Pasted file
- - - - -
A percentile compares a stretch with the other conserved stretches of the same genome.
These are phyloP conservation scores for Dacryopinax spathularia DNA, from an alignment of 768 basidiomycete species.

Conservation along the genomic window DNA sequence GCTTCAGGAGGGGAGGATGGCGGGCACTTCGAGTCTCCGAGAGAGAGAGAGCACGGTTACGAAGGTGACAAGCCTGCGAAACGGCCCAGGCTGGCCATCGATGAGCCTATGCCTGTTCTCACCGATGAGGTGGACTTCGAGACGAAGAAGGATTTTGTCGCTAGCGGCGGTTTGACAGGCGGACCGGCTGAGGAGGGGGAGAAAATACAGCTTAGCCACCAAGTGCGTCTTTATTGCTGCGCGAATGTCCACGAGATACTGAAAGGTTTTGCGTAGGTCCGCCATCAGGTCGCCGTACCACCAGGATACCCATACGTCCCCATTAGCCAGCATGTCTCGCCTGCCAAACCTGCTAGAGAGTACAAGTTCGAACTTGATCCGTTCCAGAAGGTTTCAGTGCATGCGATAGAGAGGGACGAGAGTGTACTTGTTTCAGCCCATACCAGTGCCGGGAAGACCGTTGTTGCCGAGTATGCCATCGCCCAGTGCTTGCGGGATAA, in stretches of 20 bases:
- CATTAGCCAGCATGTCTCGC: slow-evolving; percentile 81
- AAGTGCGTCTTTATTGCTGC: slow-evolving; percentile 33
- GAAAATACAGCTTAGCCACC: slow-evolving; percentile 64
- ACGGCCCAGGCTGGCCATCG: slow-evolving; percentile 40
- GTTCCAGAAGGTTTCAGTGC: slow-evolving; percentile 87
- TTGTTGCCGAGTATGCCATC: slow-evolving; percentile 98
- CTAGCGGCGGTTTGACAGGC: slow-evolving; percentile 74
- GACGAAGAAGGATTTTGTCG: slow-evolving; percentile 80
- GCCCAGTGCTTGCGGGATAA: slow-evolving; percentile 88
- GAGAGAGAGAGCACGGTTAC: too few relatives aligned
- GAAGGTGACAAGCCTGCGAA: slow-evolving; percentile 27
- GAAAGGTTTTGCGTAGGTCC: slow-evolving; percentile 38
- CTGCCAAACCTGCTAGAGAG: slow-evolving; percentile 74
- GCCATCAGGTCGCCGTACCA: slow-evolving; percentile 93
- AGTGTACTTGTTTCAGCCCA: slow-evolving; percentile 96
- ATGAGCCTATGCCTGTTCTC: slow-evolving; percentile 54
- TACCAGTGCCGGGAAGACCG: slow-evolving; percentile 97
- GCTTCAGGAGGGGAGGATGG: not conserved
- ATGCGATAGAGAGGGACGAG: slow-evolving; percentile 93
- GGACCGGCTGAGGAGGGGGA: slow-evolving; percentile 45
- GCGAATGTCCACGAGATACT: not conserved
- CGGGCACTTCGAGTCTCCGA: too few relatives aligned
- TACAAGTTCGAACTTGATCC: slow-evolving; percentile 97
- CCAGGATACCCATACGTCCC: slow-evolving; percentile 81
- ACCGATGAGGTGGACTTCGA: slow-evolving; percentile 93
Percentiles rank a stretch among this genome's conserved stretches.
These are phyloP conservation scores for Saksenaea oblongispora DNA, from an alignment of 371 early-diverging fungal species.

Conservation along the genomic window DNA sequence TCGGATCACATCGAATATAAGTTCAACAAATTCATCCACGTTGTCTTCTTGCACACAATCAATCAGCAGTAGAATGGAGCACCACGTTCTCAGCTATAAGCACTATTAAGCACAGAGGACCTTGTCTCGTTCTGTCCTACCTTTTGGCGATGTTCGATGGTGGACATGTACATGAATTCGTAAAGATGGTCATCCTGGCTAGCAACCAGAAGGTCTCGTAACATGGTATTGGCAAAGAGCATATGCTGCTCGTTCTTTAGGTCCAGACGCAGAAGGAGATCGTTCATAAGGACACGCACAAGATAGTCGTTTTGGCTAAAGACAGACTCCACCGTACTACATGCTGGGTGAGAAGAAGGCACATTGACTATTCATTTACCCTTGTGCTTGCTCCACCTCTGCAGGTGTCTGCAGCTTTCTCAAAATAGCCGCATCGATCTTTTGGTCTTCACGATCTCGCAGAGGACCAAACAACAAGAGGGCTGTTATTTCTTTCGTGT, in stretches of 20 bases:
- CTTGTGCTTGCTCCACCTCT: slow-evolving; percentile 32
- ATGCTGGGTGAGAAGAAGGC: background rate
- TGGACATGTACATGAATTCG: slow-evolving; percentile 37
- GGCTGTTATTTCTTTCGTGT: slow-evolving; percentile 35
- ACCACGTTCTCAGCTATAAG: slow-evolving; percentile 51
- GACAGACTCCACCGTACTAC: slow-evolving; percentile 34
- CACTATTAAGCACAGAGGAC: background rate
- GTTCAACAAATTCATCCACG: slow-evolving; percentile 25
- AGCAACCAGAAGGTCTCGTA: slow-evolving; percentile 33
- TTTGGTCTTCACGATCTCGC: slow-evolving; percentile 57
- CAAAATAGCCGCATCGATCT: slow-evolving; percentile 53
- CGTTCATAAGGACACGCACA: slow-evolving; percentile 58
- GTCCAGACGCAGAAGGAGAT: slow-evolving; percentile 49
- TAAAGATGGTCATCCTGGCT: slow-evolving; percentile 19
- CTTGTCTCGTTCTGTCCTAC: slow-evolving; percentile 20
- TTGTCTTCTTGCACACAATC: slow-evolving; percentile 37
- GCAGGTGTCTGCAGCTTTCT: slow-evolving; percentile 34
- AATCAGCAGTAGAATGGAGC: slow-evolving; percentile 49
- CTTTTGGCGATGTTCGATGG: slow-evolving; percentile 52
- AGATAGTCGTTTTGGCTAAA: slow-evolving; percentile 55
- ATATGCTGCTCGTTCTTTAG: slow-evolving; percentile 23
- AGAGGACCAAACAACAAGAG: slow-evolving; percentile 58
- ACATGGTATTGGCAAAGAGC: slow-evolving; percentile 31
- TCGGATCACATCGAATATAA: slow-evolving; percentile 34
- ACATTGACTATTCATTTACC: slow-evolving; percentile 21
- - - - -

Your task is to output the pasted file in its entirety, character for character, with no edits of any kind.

A percentile compares a stretch with the other conserved stretches of the same genome.
These are phyloP conservation scores for Dacryopinax spathularia DNA, from an alignment of 768 basidiomycete species.

Conservation along the genomic window DNA sequence GCTTCAGGAGGGGAGGATGGCGGGCACTTCGAGTCTCCGAGAGAGAGAGAGCACGGTTACGAAGGTGACAAGCCTGCGAAACGGCCCAGGCTGGCCATCGATGAGCCTATGCCTGTTCTCACCGATGAGGTGGACTTCGAGACGAAGAAGGATTTTGTCGCTAGCGGCGGTTTGACAGGCGGACCGGCTGAGGAGGGGGAGAAAATACAGCTTAGCCACCAAGTGCGTCTTTATTGCTGCGCGAATGTCCACGAGATACTGAAAGGTTTTGCGTAGGTCCGCCATCAGGTCGCCGTACCACCAGGATACCCATACGTCCCCATTAGCCAGCATGTCTCGCCTGCCAAACCTGCTAGAGAGTACAAGTTCGAACTTGATCCGTTCCAGAAGGTTTCAGTGCATGCGATAGAGAGGGACGAGAGTGTACTTGTTTCAGCCCATACCAGTGCCGGGAAGACCGTTGTTGCCGAGTATGCCATCGCCCAGTGCTTGCGGGATAA, in stretches of 20 bases:
- CATTAGCCAGCATGTCTCGC: slow-evolving; percentile 81
- AAGTGCGTCTTTATTGCTGC: slow-evolving; percentile 33
- GAAAATACAGCTTAGCCACC: slow-evolving; percentile 64
- ACGGCCCAGGCTGGCCATCG: slow-evolving; percentile 40
- GTTCCAGAAGGTTTCAGTGC: slow-evolving; percentile 87
- TTGTTGCCGAGTATGCCATC: slow-evolving; percentile 98
- CTAGCGGCGGTTTGACAGGC: slow-evolving; percentile 74
- GACGAAGAAGGATTTTGTCG: slow-evolving; percentile 80
- GCCCAGTGCTTGCGGGATAA: slow-evolving; percentile 88
- GAGAGAGAGAGCACGGTTAC: too few relatives aligned
- GAAGGTGACAAGCCTGCGAA: slow-evolving; percentile 27
- GAAAGGTTTTGCGTAGGTCC: slow-evolving; percentile 38
- CTGCCAAACCTGCTAGAGAG: slow-evolving; percentile 74
- GCCATCAGGTCGCCGTACCA: slow-evolving; percentile 93
- AGTGTACTTGTTTCAGCCCA: slow-evolving; percentile 96
- ATGAGCCTATGCCTGTTCTC: slow-evolving; percentile 54
- TACCAGTGCCGGGAAGACCG: slow-evolving; percentile 97
- GCTTCAGGAGGGGAGGATGG: not conserved
- ATGCGATAGAGAGGGACGAG: slow-evolving; percentile 93
- GGACCGGCTGAGGAGGGGGA: slow-evolving; percentile 45
- GCGAATGTCCACGAGATACT: not conserved
- CGGGCACTTCGAGTCTCCGA: too few relatives aligned
- TACAAGTTCGAACTTGATCC: slow-evolving; percentile 97
- CCAGGATACCCATACGTCCC: slow-evolving; percentile 81
- ACCGATGAGGTGGACTTCGA: slow-evolving; percentile 93
Percentiles rank a stretch among this genome's conserved stretches.
These are phyloP conservation scores for Saksenaea oblongispora DNA, from an alignment of 371 early-diverging fungal species.

Conservation along the genomic window DNA sequence TCGGATCACATCGAATATAAGTTCAACAAATTCATCCACGTTGTCTTCTTGCACACAATCAATCAGCAGTAGAATGGAGCACCACGTTCTCAGCTATAAGCACTATTAAGCACAGAGGACCTTGTCTCGTTCTGTCCTACCTTTTGGCGATGTTCGATGGTGGACATGTACATGAATTCGTAAAGATGGTCATCCTGGCTAGCAACCAGAAGGTCTCGTAACATGGTATTGGCAAAGAGCATATGCTGCTCGTTCTTTAGGTCCAGACGCAGAAGGAGATCGTTCATAAGGACACGCACAAGATAGTCGTTTTGGCTAAAGACAGACTCCACCGTACTACATGCTGGGTGAGAAGAAGGCACATTGACTATTCATTTACCCTTGTGCTTGCTCCACCTCTGCAGGTGTCTGCAGCTTTCTCAAAATAGCCGCATCGATCTTTTGGTCTTCACGATCTCGCAGAGGACCAAACAACAAGAGGGCTGTTATTTCTTTCGTGT, in stretches of 20 bases:
- CTTGTGCTTGCTCCACCTCT: slow-evolving; percentile 32
- ATGCTGGGTGAGAAGAAGGC: background rate
- TGGACATGTACATGAATTCG: slow-evolving; percentile 37
- GGCTGTTATTTCTTTCGTGT: slow-evolving; percentile 35
- ACCACGTTCTCAGCTATAAG: slow-evolving; percentile 51
- GACAGACTCCACCGTACTAC: slow-evolving; percentile 34
- CACTATTAAGCACAGAGGAC: background rate
- GTTCAACAAATTCATCCACG: slow-evolving; percentile 25
- AGCAACCAGAAGGTCTCGTA: slow-evolving; percentile 33
- TTTGGTCTTCACGATCTCGC: slow-evolving; percentile 57
- CAAAATAGCCGCATCGATCT: slow-evolving; percentile 53
- CGTTCATAAGGACACGCACA: slow-evolving; percentile 58
- GTCCAGACGCAGAAGGAGAT: slow-evolving; percentile 49
- TAAAGATGGTCATCCTGGCT: slow-evolving; percentile 19
- CTTGTCTCGTTCTGTCCTAC: slow-evolving; percentile 20
- TTGTCTTCTTGCACACAATC: slow-evolving; percentile 37
- GCAGGTGTCTGCAGCTTTCT: slow-evolving; percentile 34
- AATCAGCAGTAGAATGGAGC: slow-evolving; percentile 49
- CTTTTGGCGATGTTCGATGG: slow-evolving; percentile 52
- AGATAGTCGTTTTGGCTAAA: slow-evolving; percentile 55
- ATATGCTGCTCGTTCTTTAG: slow-evolving; percentile 23
- AGAGGACCAAACAACAAGAG: slow-evolving; percentile 58
- ACATGGTATTGGCAAAGAGC: slow-evolving; percentile 31
- TCGGATCACATCGAATATAA: slow-evolving; percentile 34
- ACATTGACTATTCATTTACC: slow-evolving; percentile 21